EGU General Assembly 2020
© Author(s) 2020. This work is distributed under
the Creative Commons Attribution 4.0 License.

Crop Yield Estimation Using Multi-source Satellite Image Series and Deep Learning

Gohar Ghazaryan1,2, Sergii Skakun3, Simon König2, Ehsan Eyshi Rezaei4, Stefan Siebert4, and Olena Dubovyk1,2
Gohar Ghazaryan et al.
  • 1University of Bonn, Center for Remote Sensing of Land Surfaces (ZFL), Germany (
  • 2Remote Sensing Research Group (RSRG), University of Bonn, 53115 Bonn, Germany
  • 3Department of Geographical Sciences, University of Maryland, College Park, MD 20742, USA
  • 4Department of Crop Sciences, University of Göttingen, 37075 Göttingen, Germany

Timely monitoring of agricultural production and early yield predictions are essential for food security. Crop growth conditions and yield are related to climate variability and extreme events. Remotely sensed time-series can be used to study the variability in crop growth and agricultural production. However, the choice of remotely sensed data and methods is still an issue, as different datasets have different spatiotemporal characteristics. Thus, our primary goal was to study the impact of applying different remotely sensed time series on yield estimation in U.S. at the county and field scale. Furthermore, the impact of crop growth conditions on yield variability was assessed. For county-level analysis, MODIS-based surface reflectance, Land Surface Temperature, and Evapotranspiration time series were used as input datasets. Whereas field-level analysis was carried out using NASA’s Harmonized Landsat Sentinel-2 (HLS) product. 3D convolutional neural network (CNN) and CNN followed by long-short term memory (LSTM) were used. For county-level analysis, the CNN-LSTM model had the highest accuracy, with a mean percentage error of 10.3% for maize and 9.6% for soybean. This model presented robust results for the year 2012, which is considered a drought year. In the case of field-level analysis, all models achieved accurate results with R2 exceeding 0.8 when data from mid growing season were used. The results highlight the potential of yield estimation at different management scales.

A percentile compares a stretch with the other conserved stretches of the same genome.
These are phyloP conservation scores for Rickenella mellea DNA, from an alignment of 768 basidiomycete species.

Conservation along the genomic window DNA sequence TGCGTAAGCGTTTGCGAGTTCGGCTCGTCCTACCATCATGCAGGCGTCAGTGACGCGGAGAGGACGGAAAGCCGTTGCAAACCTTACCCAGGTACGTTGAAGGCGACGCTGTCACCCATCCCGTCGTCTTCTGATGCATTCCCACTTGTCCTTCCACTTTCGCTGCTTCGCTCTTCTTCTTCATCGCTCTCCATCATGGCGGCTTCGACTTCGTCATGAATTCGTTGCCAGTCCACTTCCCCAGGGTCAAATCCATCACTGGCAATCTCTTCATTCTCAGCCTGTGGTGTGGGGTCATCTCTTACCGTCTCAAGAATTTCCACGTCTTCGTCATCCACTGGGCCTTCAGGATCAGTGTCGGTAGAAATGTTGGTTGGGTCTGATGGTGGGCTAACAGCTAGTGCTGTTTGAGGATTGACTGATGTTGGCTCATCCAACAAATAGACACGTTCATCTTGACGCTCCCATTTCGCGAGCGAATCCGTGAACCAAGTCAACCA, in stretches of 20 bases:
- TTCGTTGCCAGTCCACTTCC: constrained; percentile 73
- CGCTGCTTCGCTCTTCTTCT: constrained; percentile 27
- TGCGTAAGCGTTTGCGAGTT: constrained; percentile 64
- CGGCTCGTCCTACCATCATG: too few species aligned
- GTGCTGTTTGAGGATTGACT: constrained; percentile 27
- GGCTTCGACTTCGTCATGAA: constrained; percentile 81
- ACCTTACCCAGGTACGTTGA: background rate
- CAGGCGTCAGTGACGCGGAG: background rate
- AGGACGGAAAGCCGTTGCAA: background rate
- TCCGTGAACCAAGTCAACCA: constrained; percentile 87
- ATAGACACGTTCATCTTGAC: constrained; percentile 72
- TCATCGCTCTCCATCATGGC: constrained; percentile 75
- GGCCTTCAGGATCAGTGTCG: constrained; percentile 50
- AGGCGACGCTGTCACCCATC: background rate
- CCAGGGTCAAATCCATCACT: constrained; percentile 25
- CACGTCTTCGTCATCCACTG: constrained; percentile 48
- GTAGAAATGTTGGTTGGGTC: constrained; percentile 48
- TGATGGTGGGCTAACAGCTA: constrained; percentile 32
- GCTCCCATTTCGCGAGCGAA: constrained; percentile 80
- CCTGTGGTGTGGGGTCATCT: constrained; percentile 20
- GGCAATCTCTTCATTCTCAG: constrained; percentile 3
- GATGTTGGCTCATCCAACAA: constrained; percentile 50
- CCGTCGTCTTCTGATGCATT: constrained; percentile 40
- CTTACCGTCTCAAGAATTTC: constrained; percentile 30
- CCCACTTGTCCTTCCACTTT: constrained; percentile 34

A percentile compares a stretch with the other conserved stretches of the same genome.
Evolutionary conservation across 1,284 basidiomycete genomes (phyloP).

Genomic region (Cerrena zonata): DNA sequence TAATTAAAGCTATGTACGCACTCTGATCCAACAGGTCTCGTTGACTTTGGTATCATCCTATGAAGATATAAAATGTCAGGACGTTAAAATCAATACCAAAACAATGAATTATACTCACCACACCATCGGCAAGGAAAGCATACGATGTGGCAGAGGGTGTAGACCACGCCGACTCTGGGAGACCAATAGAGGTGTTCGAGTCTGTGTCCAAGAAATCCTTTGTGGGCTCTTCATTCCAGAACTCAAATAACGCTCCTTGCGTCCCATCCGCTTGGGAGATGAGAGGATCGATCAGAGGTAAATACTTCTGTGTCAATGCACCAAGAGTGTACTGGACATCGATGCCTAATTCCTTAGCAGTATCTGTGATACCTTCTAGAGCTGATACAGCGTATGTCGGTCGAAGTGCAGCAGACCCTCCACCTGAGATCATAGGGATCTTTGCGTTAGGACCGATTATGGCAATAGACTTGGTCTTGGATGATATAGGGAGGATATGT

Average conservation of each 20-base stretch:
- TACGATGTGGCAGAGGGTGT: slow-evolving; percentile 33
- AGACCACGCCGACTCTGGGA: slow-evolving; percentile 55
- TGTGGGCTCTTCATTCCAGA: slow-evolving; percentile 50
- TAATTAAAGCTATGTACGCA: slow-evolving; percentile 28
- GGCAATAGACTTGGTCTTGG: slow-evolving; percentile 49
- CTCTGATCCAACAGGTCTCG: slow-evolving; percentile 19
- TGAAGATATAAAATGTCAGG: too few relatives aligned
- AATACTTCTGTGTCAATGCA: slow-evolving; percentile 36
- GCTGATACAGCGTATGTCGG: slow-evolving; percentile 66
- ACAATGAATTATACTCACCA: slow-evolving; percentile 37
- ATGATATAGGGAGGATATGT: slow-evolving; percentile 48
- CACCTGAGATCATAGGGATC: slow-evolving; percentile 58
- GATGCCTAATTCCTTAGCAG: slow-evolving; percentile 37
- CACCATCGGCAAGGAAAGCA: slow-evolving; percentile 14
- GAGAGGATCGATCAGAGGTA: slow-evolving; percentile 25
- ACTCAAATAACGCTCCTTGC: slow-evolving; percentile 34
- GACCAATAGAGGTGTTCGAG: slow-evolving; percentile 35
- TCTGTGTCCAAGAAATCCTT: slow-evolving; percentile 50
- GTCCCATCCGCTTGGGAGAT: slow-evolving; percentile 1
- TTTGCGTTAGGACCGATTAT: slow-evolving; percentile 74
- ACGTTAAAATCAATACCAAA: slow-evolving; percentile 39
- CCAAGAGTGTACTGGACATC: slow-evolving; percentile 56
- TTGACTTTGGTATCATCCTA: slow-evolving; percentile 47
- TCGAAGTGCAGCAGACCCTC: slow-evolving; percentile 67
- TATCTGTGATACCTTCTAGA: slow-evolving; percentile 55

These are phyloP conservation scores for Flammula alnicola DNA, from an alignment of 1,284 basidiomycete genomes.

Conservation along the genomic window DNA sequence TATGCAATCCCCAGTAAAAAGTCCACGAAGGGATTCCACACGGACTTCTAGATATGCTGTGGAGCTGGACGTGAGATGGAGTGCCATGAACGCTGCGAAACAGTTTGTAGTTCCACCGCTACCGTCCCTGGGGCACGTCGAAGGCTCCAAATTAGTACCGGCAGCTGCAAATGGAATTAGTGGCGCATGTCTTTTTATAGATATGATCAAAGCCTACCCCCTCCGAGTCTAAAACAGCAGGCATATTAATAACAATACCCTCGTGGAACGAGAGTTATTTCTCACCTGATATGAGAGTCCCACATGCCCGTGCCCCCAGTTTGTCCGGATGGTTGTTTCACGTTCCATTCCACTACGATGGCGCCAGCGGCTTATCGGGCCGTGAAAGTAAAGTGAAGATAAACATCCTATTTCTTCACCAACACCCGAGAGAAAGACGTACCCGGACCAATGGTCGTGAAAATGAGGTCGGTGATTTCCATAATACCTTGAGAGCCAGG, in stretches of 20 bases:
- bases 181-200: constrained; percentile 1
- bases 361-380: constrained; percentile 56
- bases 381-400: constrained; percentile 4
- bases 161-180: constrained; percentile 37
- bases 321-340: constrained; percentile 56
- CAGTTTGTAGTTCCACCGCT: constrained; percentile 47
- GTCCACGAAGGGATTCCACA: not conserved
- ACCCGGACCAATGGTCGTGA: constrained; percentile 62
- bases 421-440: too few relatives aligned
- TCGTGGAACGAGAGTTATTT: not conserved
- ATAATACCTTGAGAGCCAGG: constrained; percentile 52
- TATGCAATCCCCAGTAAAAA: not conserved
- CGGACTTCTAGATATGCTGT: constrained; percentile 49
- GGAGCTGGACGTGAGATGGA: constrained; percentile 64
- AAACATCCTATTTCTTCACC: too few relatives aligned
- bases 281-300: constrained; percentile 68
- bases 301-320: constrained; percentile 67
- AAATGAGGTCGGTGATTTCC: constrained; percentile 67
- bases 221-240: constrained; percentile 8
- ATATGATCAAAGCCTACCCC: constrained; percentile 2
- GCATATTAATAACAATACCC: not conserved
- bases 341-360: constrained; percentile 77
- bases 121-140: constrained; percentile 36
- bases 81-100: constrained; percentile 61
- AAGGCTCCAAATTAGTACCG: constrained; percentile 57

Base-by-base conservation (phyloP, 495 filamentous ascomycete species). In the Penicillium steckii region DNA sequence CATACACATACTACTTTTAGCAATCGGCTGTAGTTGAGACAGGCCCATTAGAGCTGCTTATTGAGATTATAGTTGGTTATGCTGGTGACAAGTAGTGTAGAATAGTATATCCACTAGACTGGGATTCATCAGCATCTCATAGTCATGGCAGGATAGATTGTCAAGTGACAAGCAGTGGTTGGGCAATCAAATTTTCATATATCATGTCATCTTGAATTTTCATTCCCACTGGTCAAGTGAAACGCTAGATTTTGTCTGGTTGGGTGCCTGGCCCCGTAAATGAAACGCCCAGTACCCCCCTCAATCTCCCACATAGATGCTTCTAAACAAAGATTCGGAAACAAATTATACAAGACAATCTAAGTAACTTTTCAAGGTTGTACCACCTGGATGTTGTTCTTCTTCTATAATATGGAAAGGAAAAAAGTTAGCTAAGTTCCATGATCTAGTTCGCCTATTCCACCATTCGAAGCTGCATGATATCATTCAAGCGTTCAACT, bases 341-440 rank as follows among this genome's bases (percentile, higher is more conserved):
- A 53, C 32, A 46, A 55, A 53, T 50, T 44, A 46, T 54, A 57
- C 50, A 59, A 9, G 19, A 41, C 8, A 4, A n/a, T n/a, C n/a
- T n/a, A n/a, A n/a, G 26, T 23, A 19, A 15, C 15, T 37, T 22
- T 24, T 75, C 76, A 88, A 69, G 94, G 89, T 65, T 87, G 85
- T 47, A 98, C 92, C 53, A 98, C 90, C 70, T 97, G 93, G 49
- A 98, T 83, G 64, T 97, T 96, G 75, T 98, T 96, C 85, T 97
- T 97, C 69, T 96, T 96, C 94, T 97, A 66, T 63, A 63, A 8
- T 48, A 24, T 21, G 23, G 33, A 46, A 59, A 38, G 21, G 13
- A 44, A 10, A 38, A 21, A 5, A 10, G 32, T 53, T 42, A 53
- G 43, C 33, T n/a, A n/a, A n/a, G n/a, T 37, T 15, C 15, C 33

How to cite: Ghazaryan, G., Skakun, S., König, S., Eyshi Rezaei, E., Siebert, S., and Dubovyk, O.: Crop Yield Estimation Using Multi-source Satellite Image Series and Deep Learning, EGU General Assembly 2020, Online, 4–8 May 2020, EGU2020-13957,, 2020